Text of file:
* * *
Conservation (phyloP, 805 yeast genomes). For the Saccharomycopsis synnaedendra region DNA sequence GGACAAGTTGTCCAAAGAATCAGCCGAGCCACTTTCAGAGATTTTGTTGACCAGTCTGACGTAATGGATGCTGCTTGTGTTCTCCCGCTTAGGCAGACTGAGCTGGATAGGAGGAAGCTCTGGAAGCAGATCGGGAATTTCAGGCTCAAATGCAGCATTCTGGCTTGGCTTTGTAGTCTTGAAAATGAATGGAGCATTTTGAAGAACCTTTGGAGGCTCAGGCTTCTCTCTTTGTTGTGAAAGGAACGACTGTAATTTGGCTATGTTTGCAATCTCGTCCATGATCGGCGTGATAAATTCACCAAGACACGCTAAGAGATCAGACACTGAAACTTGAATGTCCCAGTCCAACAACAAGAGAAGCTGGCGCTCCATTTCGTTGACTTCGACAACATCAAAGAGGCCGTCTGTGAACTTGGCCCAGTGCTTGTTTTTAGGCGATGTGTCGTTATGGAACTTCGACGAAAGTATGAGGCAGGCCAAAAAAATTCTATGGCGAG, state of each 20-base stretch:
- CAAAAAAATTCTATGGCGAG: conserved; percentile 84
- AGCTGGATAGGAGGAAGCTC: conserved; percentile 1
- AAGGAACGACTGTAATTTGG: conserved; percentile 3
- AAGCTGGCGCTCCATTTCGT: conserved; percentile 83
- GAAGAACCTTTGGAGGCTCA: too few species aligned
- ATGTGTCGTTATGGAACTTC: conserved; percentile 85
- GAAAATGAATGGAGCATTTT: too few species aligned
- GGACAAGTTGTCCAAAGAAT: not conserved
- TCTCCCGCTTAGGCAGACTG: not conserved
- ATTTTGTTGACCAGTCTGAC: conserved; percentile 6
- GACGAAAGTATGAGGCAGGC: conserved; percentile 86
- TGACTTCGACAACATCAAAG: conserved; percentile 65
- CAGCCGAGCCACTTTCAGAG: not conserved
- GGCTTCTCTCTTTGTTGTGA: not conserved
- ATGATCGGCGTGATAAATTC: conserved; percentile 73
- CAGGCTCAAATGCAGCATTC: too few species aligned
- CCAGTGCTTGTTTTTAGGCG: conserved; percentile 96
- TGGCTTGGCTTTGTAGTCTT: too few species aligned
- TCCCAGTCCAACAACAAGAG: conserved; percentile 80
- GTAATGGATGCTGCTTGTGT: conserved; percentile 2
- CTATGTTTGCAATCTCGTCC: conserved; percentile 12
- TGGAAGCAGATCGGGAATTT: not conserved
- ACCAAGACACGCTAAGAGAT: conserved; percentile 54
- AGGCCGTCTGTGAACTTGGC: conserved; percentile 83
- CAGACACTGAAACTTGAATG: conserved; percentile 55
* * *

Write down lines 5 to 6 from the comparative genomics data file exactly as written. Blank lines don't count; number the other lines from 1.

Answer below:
- AAGCTGGCGCTCCATTTCGT: conserved; percentile 83
- GAAGAACCTTTGGAGGCTCA: too few species aligned